Reconstructing infant diet and weaning behavior of ancient Maya from Lamanai, Belize using laser ablation -inductively coupled plasma -mass spectrometry (LA-ICP-MS)
This investigation represents the first extensive application of Laser Ablation-Inductively Coupled Plasma-Mass Spectrometry to ancient dental analysis and paleodietary reconstruction. Enamel strontium composition is examined because it is a reliable hard tissue indicator of diet during enamel formation in childhood.
Here, infant diet and weaning behavior of pre-contact and colonial period Maya from Lamanai, Belize are reconstructed. Weaning is a critical dietary transition that has adaptive significance for later life. Since the strontium-calcium (Sr/Ca) ratio of solid food is high compared to that of breast milk, strontium composition of hard tissues developing before, and after, food supplementation can infer the timing of food introduction and weaning. Known timing of permanent enamel development allows correlation of canine enamel Sr/Ca values with age in childhood, which is facilitated by continuous laser microsampling.
The results indicate that enamel Sr/Ca faithfully records a biogenic signal associated with childhood dietary intake. The total Sr/Ca pattern generally follows the projected model of strontium change, with food supplementation starting at around nine months of age, which increases gradually until there is a substantial surge in food intake at approximately two years of age. Lamanai children continue to nurse afterward, possibly up to five years of age, but it comprises a minor nutritional component.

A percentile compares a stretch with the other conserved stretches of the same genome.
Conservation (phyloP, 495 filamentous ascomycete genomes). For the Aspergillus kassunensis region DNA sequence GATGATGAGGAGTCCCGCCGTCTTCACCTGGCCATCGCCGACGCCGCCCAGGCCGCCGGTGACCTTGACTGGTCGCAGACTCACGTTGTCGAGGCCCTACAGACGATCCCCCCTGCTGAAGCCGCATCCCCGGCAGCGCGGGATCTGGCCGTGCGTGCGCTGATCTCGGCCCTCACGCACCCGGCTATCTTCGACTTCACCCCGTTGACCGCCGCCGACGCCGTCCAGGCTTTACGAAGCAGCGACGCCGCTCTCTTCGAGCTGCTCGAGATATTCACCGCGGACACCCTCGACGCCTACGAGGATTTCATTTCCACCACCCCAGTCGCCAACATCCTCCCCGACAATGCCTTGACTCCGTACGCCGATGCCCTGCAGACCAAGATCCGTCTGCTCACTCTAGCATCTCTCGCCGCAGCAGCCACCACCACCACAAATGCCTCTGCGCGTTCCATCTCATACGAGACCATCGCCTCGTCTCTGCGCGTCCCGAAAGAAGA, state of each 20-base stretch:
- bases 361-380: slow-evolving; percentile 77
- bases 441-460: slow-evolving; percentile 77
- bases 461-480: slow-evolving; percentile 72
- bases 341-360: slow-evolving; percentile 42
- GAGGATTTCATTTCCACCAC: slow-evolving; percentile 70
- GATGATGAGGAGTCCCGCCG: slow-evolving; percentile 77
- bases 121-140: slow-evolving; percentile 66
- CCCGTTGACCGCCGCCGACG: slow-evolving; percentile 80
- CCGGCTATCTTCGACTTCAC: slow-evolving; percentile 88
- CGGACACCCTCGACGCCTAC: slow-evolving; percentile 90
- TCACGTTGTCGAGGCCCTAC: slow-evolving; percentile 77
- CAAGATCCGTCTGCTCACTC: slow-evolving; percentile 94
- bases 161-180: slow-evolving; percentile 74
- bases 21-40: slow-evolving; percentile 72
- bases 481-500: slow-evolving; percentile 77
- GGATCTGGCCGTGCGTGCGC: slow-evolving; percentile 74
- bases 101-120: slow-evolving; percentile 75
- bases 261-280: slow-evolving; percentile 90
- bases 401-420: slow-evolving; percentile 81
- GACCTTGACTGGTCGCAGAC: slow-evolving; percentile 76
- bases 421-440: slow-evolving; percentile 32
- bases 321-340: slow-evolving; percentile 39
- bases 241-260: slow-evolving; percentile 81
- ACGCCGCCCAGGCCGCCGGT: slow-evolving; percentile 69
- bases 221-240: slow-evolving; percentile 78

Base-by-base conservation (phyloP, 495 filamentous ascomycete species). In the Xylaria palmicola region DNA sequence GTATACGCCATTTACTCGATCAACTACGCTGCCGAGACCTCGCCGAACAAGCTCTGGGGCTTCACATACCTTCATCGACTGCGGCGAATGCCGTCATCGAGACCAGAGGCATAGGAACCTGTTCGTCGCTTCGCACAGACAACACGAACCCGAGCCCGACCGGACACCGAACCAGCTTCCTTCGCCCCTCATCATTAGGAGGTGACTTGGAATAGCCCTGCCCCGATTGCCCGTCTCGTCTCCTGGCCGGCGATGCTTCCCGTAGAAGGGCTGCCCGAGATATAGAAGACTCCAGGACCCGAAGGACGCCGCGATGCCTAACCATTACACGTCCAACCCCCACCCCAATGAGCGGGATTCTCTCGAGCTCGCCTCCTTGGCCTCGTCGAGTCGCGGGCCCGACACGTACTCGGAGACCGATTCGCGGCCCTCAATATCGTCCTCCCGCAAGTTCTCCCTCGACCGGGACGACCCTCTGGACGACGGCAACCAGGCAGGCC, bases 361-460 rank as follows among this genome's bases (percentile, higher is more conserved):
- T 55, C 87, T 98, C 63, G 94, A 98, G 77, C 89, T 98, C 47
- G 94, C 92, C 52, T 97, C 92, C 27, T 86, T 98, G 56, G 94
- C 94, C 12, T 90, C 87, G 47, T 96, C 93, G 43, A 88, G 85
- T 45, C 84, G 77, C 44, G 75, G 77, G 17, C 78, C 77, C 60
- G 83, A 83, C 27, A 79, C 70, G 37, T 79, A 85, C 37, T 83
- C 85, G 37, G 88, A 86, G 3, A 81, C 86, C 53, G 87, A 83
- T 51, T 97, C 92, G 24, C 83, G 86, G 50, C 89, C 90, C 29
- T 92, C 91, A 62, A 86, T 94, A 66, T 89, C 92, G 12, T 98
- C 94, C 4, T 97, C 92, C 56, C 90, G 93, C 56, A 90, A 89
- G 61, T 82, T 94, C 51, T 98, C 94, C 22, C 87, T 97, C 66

Significantly, the disadvantaged colonial Maya cohort has a reduced Sr/Ca pattern compared to elite Postclassic Maya, suggesting that colonial children may have exclusively breastfed for longer, delaying the age of food supplementation and weaning. Colonial Maya also exhibit greater Sr/Ca variation, reflecting dietary shifts that can be attributed to poorer nutrition and health. Female economic responsibilities partially account for the differences in colonial childcare practices. Additionally, enamel variation may reflect the different childhood origins (and weaning patterns) of possible migrants at Lamanai. Ultimately, the nature of infant diet and enamel Sr/Ca can be linked to interrelated ecological, political and economic factors.
LA-ICP-MS analysis reveals enamel Sr/Ca to be a sensitive gauge of the prolonged and complex process of weaning and it proves to be an ideal method of capturing the richness of early life history documented in sequentially-formed enamel.